System Bits: Feb. 25

A new laser developed by Caltech researchers could substantially boost the data transmission rate in the backbone of the Internet; Georgia Tech researchers have developed the technology for a catheter-based device to show inside the heart, coronary arteries and peripheral blood vessels in real time 3D.

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A faster Internet
While light is capable of carrying vast amounts of information, to utilize its potential, the laser light needs to be as spectrally pure—as close to a single frequency as possible. The purer the tone, the more information it can carry. For decades researchers have been trying to develop a laser that comes as close as possible to emitting just one frequency.

Today’s worldwide optical-fiber network is still powered by a laser known as the distributed-feedback semiconductor (S-DFB) laser, developed in the mid 1970s. The laser’s unusual longevity in optical communications stemmed from its then-unparalleled spectral purity. At the time, this was a direct consequence of the incorporation of a nanoscale corrugation within the multilayered structure of the laser which acted as a sort of internal filter, discriminating against spurious “noisy” waves contaminating the ideal wave frequency. Although the old S-DFB laser had a successful 40-year run in optical communications, the spectral purity, or coherence, of the laser no longer satisfies the ever-increasing demand for bandwidth.

The prime motivator for new research at Caltech was the fact that present-day laser designs have an internal architecture which is unfavorable for high spectral-purity operation because they allow a large and theoretically unavoidable optical noise to comingle with the coherent laser and thus degrade its spectral purity.

A high-coherence laser still converts current to light using the III-V material, but in a fundamental departure from the S-DFB laser, it stores the light in a layer of silicon, which does not absorb light. Spatial patterning of this silicon layer—a variant of the corrugated surface of the S-DFB laser—causes the silicon to act as a light concentrator, pulling the newly generated light away from the light-absorbing III-V material and into the near absorption-free silicon.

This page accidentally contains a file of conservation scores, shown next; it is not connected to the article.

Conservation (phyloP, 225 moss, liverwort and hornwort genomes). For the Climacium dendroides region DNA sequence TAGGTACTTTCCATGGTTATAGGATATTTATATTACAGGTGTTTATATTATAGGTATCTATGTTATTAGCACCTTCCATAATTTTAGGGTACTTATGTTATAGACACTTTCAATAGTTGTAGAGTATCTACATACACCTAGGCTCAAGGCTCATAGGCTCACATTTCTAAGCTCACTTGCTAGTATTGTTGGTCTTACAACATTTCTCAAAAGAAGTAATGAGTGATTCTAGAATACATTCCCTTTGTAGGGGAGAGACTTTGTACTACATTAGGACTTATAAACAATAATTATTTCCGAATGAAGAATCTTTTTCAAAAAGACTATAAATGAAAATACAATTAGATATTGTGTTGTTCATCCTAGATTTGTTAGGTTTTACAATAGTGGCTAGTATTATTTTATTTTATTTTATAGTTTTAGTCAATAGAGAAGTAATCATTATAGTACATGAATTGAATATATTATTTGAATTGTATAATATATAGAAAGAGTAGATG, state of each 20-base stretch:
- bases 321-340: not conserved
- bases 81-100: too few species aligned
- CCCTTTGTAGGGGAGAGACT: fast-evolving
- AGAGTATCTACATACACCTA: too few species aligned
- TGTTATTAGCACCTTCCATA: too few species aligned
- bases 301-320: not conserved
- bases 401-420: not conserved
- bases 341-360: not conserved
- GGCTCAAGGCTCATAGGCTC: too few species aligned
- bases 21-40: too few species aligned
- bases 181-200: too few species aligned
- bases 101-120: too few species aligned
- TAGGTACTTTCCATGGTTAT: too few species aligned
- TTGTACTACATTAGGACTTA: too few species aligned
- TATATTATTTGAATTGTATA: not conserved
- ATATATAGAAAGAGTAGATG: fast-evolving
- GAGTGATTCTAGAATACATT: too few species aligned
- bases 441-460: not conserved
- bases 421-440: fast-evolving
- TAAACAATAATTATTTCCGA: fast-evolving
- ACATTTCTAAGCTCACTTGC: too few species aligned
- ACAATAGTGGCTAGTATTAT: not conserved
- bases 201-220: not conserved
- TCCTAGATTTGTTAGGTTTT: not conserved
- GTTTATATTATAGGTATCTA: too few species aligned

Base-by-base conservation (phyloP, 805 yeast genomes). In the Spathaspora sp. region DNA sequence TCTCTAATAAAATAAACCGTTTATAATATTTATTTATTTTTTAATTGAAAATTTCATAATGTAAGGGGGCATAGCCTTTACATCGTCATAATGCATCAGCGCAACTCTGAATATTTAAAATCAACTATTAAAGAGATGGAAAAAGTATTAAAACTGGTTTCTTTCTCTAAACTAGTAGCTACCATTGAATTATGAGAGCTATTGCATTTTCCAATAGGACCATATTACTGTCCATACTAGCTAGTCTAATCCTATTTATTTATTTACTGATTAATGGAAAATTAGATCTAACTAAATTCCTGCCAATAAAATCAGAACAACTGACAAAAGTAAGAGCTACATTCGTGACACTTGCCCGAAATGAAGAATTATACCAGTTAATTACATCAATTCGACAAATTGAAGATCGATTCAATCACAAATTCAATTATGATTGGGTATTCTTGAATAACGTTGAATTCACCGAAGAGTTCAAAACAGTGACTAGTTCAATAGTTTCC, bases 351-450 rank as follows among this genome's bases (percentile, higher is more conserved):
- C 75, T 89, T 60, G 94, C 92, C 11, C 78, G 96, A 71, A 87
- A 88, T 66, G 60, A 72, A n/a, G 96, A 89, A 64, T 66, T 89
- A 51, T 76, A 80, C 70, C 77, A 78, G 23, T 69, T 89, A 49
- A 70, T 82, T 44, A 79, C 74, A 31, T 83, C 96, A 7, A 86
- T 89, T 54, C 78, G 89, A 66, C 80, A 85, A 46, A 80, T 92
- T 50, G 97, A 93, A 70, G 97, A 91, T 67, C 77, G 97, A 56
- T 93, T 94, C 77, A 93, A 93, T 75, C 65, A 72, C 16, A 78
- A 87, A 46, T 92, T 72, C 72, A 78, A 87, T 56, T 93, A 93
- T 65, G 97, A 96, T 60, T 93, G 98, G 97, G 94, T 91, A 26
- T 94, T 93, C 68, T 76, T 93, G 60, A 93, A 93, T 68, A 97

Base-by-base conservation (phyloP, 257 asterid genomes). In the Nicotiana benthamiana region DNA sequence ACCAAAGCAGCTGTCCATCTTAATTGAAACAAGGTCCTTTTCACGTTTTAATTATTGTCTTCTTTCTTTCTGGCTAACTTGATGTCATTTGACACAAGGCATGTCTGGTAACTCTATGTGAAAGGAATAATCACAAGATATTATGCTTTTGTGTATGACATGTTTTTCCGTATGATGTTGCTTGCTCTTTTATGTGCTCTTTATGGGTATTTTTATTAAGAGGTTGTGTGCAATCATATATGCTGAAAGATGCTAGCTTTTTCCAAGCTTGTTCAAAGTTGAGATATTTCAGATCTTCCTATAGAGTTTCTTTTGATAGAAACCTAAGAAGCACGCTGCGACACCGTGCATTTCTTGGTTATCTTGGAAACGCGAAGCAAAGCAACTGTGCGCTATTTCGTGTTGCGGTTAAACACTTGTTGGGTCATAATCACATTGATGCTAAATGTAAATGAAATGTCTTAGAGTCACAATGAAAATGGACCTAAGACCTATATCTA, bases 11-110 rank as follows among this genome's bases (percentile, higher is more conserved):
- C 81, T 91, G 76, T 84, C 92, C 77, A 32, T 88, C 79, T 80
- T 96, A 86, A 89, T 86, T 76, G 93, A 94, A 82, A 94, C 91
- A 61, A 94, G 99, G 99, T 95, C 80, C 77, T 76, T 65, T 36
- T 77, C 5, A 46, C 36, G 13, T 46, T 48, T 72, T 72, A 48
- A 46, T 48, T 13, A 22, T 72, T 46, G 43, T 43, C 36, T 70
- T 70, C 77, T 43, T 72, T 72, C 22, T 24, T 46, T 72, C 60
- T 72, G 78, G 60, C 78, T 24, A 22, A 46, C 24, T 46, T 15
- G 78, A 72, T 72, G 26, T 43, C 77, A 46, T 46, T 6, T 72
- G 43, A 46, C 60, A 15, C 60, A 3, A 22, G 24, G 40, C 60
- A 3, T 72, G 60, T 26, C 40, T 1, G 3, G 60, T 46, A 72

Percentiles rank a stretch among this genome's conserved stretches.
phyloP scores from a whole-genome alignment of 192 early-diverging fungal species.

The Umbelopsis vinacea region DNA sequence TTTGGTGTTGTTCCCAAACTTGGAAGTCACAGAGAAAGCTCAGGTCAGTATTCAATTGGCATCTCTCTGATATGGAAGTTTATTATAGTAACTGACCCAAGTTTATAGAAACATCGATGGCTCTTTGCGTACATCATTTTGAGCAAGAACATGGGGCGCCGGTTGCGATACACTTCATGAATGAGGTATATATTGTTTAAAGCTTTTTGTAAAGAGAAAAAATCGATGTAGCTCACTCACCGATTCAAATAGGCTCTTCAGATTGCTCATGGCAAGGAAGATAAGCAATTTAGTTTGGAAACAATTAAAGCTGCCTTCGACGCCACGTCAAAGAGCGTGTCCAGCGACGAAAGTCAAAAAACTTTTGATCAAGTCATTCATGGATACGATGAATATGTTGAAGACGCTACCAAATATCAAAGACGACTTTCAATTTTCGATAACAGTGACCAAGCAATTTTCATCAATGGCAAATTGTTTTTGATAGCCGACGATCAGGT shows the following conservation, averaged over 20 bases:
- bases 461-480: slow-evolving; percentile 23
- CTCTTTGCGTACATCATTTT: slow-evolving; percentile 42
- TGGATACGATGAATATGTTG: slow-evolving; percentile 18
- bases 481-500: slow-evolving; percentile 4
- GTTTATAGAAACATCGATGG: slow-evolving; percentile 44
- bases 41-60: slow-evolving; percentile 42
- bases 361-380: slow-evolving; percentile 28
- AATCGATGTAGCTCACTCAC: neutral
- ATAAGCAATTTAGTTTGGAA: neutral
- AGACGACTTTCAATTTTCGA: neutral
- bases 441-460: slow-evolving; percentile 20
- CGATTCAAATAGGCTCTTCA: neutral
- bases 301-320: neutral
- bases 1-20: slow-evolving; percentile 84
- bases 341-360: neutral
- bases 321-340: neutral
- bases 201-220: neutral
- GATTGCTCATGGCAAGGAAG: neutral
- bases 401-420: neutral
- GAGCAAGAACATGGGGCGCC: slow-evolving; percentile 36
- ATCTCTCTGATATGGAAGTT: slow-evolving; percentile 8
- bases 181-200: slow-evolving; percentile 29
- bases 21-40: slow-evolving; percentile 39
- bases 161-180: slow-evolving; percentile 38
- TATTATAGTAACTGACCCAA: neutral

The new laser developed by researchers at Caltech includes a layer of silicon, which does not absorb light--a quality important for laser purity. (Source: Caltech)

The new laser developed by researchers at Caltech includes a layer of silicon, which does not absorb light–a quality important for laser purity. (Source: Caltech)

This newly achieved high spectral purity—a 20 times narrower range of frequencies than possible with the S-DFB laser—could be especially important for the future of fiber-optic communications.

Single chip allows 3D images of heart, blood vessels in real time
To better guide surgeons working in the heart and potentially allow more clogged arteries to be cleared without major surgery, researchers at Georgia Tech have developed the technology for a catheter-based device that would provide forward-looking, real-time, 3D imaging from inside the heart, coronary arteries and peripheral blood vessels.

 A single-chip catheter-based device that would provide forward-looking, real-time, three-dimensional imaging from inside the heart, coronary arteries and peripheral blood vessels is shown being tested. (Source: Georgia Tech)

A single-chip catheter-based device that would provide forward-looking, real-time, three-dimensional imaging from inside the heart, coronary arteries and peripheral blood vessels is shown being tested. (Source: Georgia Tech)

 
The device integrates ultrasound transducers with processing electronics on a single 1.4mm silicon chip. On-chip processing of signals allows data from more than a hundred elements on the device to be transmitted using just 13 tiny cables, permitting it to easily travel through circuitous blood vessels. The forward-looking images produced by the device would provide significantly more information than existing cross-sectional ultrasound.

Researchers have developed and tested a prototype able to provide image data at 60 frames per second, and plan next to conduct animal studies that could lead to commercialization of the device.